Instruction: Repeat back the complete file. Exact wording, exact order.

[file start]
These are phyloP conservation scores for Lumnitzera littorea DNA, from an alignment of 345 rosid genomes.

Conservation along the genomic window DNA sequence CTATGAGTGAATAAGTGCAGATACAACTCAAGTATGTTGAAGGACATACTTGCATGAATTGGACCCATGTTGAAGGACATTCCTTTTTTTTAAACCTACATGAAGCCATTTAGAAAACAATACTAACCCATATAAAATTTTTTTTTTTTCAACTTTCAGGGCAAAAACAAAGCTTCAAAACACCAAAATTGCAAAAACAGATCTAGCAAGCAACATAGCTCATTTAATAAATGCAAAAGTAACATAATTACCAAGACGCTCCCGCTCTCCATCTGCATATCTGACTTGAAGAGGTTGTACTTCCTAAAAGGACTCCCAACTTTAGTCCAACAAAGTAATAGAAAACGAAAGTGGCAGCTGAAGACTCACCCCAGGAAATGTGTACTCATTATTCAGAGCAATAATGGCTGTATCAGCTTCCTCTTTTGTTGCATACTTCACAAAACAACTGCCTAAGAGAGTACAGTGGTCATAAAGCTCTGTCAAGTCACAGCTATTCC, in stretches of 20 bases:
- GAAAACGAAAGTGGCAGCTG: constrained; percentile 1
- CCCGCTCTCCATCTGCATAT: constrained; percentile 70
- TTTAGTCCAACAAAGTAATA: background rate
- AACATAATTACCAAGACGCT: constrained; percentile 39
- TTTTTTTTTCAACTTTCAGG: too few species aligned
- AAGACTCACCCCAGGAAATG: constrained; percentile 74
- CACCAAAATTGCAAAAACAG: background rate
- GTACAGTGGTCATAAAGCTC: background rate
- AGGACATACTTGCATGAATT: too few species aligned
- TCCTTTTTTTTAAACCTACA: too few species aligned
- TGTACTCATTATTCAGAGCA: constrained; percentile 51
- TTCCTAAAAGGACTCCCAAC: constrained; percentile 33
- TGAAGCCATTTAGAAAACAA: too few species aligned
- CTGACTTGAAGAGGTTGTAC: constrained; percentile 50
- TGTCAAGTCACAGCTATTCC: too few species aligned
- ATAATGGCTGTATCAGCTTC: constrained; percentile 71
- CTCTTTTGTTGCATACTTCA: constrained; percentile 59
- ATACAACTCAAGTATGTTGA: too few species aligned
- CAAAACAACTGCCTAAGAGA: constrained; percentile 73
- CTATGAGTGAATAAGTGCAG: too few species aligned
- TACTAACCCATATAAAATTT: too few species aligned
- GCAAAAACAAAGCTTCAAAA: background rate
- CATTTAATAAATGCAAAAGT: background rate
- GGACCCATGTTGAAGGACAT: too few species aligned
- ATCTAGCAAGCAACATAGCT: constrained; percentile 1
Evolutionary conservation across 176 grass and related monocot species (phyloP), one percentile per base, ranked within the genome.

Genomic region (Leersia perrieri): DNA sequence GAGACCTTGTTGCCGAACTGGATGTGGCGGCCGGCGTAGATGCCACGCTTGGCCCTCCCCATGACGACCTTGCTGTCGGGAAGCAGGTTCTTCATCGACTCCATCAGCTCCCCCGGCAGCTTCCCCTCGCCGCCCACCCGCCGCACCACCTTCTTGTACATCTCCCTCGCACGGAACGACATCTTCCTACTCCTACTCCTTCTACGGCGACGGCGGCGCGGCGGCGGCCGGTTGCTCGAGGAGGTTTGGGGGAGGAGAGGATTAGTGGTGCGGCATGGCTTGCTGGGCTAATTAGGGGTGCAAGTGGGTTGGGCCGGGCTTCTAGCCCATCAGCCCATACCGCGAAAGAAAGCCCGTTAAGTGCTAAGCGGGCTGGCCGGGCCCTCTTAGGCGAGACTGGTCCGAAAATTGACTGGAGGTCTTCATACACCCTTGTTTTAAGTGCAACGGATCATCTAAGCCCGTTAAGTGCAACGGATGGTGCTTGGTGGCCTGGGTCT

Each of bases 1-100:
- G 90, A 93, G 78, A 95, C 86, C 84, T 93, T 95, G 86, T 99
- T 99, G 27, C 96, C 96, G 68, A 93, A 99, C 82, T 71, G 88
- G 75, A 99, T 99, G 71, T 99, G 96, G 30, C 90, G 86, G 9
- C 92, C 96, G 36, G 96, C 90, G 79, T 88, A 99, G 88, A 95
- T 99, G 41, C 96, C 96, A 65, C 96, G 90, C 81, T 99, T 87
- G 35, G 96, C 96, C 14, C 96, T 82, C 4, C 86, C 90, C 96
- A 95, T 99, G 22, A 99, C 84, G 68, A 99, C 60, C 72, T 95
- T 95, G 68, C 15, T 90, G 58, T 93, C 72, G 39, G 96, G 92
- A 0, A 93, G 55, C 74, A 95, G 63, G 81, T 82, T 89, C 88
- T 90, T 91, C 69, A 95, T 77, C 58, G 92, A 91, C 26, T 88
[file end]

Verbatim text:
These are phyloP conservation scores for Lumnitzera littorea DNA, from an alignment of 345 rosid genomes.

Conservation along the genomic window DNA sequence CTATGAGTGAATAAGTGCAGATACAACTCAAGTATGTTGAAGGACATACTTGCATGAATTGGACCCATGTTGAAGGACATTCCTTTTTTTTAAACCTACATGAAGCCATTTAGAAAACAATACTAACCCATATAAAATTTTTTTTTTTTCAACTTTCAGGGCAAAAACAAAGCTTCAAAACACCAAAATTGCAAAAACAGATCTAGCAAGCAACATAGCTCATTTAATAAATGCAAAAGTAACATAATTACCAAGACGCTCCCGCTCTCCATCTGCATATCTGACTTGAAGAGGTTGTACTTCCTAAAAGGACTCCCAACTTTAGTCCAACAAAGTAATAGAAAACGAAAGTGGCAGCTGAAGACTCACCCCAGGAAATGTGTACTCATTATTCAGAGCAATAATGGCTGTATCAGCTTCCTCTTTTGTTGCATACTTCACAAAACAACTGCCTAAGAGAGTACAGTGGTCATAAAGCTCTGTCAAGTCACAGCTATTCC, in stretches of 20 bases:
- GAAAACGAAAGTGGCAGCTG: constrained; percentile 1
- CCCGCTCTCCATCTGCATAT: constrained; percentile 70
- TTTAGTCCAACAAAGTAATA: background rate
- AACATAATTACCAAGACGCT: constrained; percentile 39
- TTTTTTTTTCAACTTTCAGG: too few species aligned
- AAGACTCACCCCAGGAAATG: constrained; percentile 74
- CACCAAAATTGCAAAAACAG: background rate
- GTACAGTGGTCATAAAGCTC: background rate
- AGGACATACTTGCATGAATT: too few species aligned
- TCCTTTTTTTTAAACCTACA: too few species aligned
- TGTACTCATTATTCAGAGCA: constrained; percentile 51
- TTCCTAAAAGGACTCCCAAC: constrained; percentile 33
- TGAAGCCATTTAGAAAACAA: too few species aligned
- CTGACTTGAAGAGGTTGTAC: constrained; percentile 50
- TGTCAAGTCACAGCTATTCC: too few species aligned
- ATAATGGCTGTATCAGCTTC: constrained; percentile 71
- CTCTTTTGTTGCATACTTCA: constrained; percentile 59
- ATACAACTCAAGTATGTTGA: too few species aligned
- CAAAACAACTGCCTAAGAGA: constrained; percentile 73
- CTATGAGTGAATAAGTGCAG: too few species aligned
- TACTAACCCATATAAAATTT: too few species aligned
- GCAAAAACAAAGCTTCAAAA: background rate
- CATTTAATAAATGCAAAAGT: background rate
- GGACCCATGTTGAAGGACAT: too few species aligned
- ATCTAGCAAGCAACATAGCT: constrained; percentile 1
Evolutionary conservation across 176 grass and related monocot species (phyloP), one percentile per base, ranked within the genome.

Genomic region (Leersia perrieri): DNA sequence GAGACCTTGTTGCCGAACTGGATGTGGCGGCCGGCGTAGATGCCACGCTTGGCCCTCCCCATGACGACCTTGCTGTCGGGAAGCAGGTTCTTCATCGACTCCATCAGCTCCCCCGGCAGCTTCCCCTCGCCGCCCACCCGCCGCACCACCTTCTTGTACATCTCCCTCGCACGGAACGACATCTTCCTACTCCTACTCCTTCTACGGCGACGGCGGCGCGGCGGCGGCCGGTTGCTCGAGGAGGTTTGGGGGAGGAGAGGATTAGTGGTGCGGCATGGCTTGCTGGGCTAATTAGGGGTGCAAGTGGGTTGGGCCGGGCTTCTAGCCCATCAGCCCATACCGCGAAAGAAAGCCCGTTAAGTGCTAAGCGGGCTGGCCGGGCCCTCTTAGGCGAGACTGGTCCGAAAATTGACTGGAGGTCTTCATACACCCTTGTTTTAAGTGCAACGGATCATCTAAGCCCGTTAAGTGCAACGGATGGTGCTTGGTGGCCTGGGTCT

Each of bases 1-100:
- G 90, A 93, G 78, A 95, C 86, C 84, T 93, T 95, G 86, T 99
- T 99, G 27, C 96, C 96, G 68, A 93, A 99, C 82, T 71, G 88
- G 75, A 99, T 99, G 71, T 99, G 96, G 30, C 90, G 86, G 9
- C 92, C 96, G 36, G 96, C 90, G 79, T 88, A 99, G 88, A 95
- T 99, G 41, C 96, C 96, A 65, C 96, G 90, C 81, T 99, T 87
- G 35, G 96, C 96, C 14, C 96, T 82, C 4, C 86, C 90, C 96
- A 95, T 99, G 22, A 99, C 84, G 68, A 99, C 60, C 72, T 95
- T 95, G 68, C 15, T 90, G 58, T 93, C 72, G 39, G 96, G 92
- A 0, A 93, G 55, C 74, A 95, G 63, G 81, T 82, T 89, C 88
- T 90, T 91, C 69, A 95, T 77, C 58, G 92, A 91, C 26, T 88